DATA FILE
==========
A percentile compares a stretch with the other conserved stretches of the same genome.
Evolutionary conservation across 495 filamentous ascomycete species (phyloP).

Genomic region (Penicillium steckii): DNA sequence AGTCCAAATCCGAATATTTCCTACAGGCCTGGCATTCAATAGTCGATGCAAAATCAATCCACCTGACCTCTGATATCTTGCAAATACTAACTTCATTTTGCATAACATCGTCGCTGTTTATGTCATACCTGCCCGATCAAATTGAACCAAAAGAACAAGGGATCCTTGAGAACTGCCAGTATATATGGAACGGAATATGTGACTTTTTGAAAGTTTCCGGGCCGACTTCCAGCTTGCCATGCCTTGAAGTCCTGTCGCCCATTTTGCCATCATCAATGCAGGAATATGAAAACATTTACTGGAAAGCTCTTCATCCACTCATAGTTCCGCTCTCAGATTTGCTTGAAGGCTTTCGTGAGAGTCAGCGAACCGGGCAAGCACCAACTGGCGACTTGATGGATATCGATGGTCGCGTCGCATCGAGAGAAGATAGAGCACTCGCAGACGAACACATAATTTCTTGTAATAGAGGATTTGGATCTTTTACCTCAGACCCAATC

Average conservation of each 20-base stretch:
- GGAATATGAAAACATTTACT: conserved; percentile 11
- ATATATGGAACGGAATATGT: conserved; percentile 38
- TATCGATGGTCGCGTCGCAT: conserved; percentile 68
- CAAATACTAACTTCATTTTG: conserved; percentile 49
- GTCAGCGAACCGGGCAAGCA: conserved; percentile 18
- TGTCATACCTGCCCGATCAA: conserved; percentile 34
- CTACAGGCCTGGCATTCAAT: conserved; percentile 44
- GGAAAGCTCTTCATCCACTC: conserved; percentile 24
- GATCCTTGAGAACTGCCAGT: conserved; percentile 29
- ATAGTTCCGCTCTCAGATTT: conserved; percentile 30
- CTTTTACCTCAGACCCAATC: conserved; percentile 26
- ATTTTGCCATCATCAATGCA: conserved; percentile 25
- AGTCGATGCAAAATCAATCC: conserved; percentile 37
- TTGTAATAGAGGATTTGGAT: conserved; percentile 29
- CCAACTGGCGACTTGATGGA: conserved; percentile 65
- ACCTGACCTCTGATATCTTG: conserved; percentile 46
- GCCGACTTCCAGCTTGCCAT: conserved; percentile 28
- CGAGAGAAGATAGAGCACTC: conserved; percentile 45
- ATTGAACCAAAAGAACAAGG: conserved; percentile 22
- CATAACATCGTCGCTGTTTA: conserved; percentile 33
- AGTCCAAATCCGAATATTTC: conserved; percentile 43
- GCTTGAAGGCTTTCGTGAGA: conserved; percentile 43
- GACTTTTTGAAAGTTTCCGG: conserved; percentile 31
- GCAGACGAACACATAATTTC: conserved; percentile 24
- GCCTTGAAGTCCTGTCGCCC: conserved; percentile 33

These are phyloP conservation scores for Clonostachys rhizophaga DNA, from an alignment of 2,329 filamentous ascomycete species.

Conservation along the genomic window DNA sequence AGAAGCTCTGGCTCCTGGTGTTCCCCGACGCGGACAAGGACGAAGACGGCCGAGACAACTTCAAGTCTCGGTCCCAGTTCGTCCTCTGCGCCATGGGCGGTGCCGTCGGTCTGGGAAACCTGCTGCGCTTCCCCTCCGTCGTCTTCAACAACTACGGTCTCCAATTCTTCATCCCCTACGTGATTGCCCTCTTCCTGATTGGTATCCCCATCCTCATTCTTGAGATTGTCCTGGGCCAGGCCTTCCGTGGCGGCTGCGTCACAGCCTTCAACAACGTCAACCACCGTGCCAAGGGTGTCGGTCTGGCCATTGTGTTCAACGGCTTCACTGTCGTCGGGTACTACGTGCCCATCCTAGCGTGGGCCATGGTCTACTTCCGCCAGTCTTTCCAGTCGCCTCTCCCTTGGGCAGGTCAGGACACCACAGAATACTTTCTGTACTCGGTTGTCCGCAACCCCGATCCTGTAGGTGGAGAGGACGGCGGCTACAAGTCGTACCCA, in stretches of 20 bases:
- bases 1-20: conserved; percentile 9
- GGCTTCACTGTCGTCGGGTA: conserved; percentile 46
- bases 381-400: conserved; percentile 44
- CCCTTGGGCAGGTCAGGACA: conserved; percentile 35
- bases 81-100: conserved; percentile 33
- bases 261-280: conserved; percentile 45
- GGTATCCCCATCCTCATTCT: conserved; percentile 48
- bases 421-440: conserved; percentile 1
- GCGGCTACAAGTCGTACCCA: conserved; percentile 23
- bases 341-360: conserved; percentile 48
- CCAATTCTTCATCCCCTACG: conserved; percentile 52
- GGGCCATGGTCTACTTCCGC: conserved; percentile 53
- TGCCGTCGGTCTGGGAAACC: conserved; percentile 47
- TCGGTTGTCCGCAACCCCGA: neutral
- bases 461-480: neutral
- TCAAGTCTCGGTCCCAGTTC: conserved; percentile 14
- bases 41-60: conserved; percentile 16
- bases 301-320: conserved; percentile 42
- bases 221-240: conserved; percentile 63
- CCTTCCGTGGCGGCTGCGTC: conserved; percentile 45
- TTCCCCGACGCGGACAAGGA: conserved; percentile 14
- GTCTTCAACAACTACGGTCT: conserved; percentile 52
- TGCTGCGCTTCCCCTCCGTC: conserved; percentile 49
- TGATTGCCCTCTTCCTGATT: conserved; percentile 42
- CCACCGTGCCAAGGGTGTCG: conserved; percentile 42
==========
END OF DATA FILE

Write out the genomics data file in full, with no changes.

A percentile compares a stretch with the other conserved stretches of the same genome.
Evolutionary conservation across 495 filamentous ascomycete species (phyloP).

Genomic region (Penicillium steckii): DNA sequence AGTCCAAATCCGAATATTTCCTACAGGCCTGGCATTCAATAGTCGATGCAAAATCAATCCACCTGACCTCTGATATCTTGCAAATACTAACTTCATTTTGCATAACATCGTCGCTGTTTATGTCATACCTGCCCGATCAAATTGAACCAAAAGAACAAGGGATCCTTGAGAACTGCCAGTATATATGGAACGGAATATGTGACTTTTTGAAAGTTTCCGGGCCGACTTCCAGCTTGCCATGCCTTGAAGTCCTGTCGCCCATTTTGCCATCATCAATGCAGGAATATGAAAACATTTACTGGAAAGCTCTTCATCCACTCATAGTTCCGCTCTCAGATTTGCTTGAAGGCTTTCGTGAGAGTCAGCGAACCGGGCAAGCACCAACTGGCGACTTGATGGATATCGATGGTCGCGTCGCATCGAGAGAAGATAGAGCACTCGCAGACGAACACATAATTTCTTGTAATAGAGGATTTGGATCTTTTACCTCAGACCCAATC

Average conservation of each 20-base stretch:
- GGAATATGAAAACATTTACT: conserved; percentile 11
- ATATATGGAACGGAATATGT: conserved; percentile 38
- TATCGATGGTCGCGTCGCAT: conserved; percentile 68
- CAAATACTAACTTCATTTTG: conserved; percentile 49
- GTCAGCGAACCGGGCAAGCA: conserved; percentile 18
- TGTCATACCTGCCCGATCAA: conserved; percentile 34
- CTACAGGCCTGGCATTCAAT: conserved; percentile 44
- GGAAAGCTCTTCATCCACTC: conserved; percentile 24
- GATCCTTGAGAACTGCCAGT: conserved; percentile 29
- ATAGTTCCGCTCTCAGATTT: conserved; percentile 30
- CTTTTACCTCAGACCCAATC: conserved; percentile 26
- ATTTTGCCATCATCAATGCA: conserved; percentile 25
- AGTCGATGCAAAATCAATCC: conserved; percentile 37
- TTGTAATAGAGGATTTGGAT: conserved; percentile 29
- CCAACTGGCGACTTGATGGA: conserved; percentile 65
- ACCTGACCTCTGATATCTTG: conserved; percentile 46
- GCCGACTTCCAGCTTGCCAT: conserved; percentile 28
- CGAGAGAAGATAGAGCACTC: conserved; percentile 45
- ATTGAACCAAAAGAACAAGG: conserved; percentile 22
- CATAACATCGTCGCTGTTTA: conserved; percentile 33
- AGTCCAAATCCGAATATTTC: conserved; percentile 43
- GCTTGAAGGCTTTCGTGAGA: conserved; percentile 43
- GACTTTTTGAAAGTTTCCGG: conserved; percentile 31
- GCAGACGAACACATAATTTC: conserved; percentile 24
- GCCTTGAAGTCCTGTCGCCC: conserved; percentile 33

These are phyloP conservation scores for Clonostachys rhizophaga DNA, from an alignment of 2,329 filamentous ascomycete species.

Conservation along the genomic window DNA sequence AGAAGCTCTGGCTCCTGGTGTTCCCCGACGCGGACAAGGACGAAGACGGCCGAGACAACTTCAAGTCTCGGTCCCAGTTCGTCCTCTGCGCCATGGGCGGTGCCGTCGGTCTGGGAAACCTGCTGCGCTTCCCCTCCGTCGTCTTCAACAACTACGGTCTCCAATTCTTCATCCCCTACGTGATTGCCCTCTTCCTGATTGGTATCCCCATCCTCATTCTTGAGATTGTCCTGGGCCAGGCCTTCCGTGGCGGCTGCGTCACAGCCTTCAACAACGTCAACCACCGTGCCAAGGGTGTCGGTCTGGCCATTGTGTTCAACGGCTTCACTGTCGTCGGGTACTACGTGCCCATCCTAGCGTGGGCCATGGTCTACTTCCGCCAGTCTTTCCAGTCGCCTCTCCCTTGGGCAGGTCAGGACACCACAGAATACTTTCTGTACTCGGTTGTCCGCAACCCCGATCCTGTAGGTGGAGAGGACGGCGGCTACAAGTCGTACCCA, in stretches of 20 bases:
- bases 1-20: conserved; percentile 9
- GGCTTCACTGTCGTCGGGTA: conserved; percentile 46
- bases 381-400: conserved; percentile 44
- CCCTTGGGCAGGTCAGGACA: conserved; percentile 35
- bases 81-100: conserved; percentile 33
- bases 261-280: conserved; percentile 45
- GGTATCCCCATCCTCATTCT: conserved; percentile 48
- bases 421-440: conserved; percentile 1
- GCGGCTACAAGTCGTACCCA: conserved; percentile 23
- bases 341-360: conserved; percentile 48
- CCAATTCTTCATCCCCTACG: conserved; percentile 52
- GGGCCATGGTCTACTTCCGC: conserved; percentile 53
- TGCCGTCGGTCTGGGAAACC: conserved; percentile 47
- TCGGTTGTCCGCAACCCCGA: neutral
- bases 461-480: neutral
- TCAAGTCTCGGTCCCAGTTC: conserved; percentile 14
- bases 41-60: conserved; percentile 16
- bases 301-320: conserved; percentile 42
- bases 221-240: conserved; percentile 63
- CCTTCCGTGGCGGCTGCGTC: conserved; percentile 45
- TTCCCCGACGCGGACAAGGA: conserved; percentile 14
- GTCTTCAACAACTACGGTCT: conserved; percentile 52
- TGCTGCGCTTCCCCTCCGTC: conserved; percentile 49
- TGATTGCCCTCTTCCTGATT: conserved; percentile 42
- CCACCGTGCCAAGGGTGTCG: conserved; percentile 42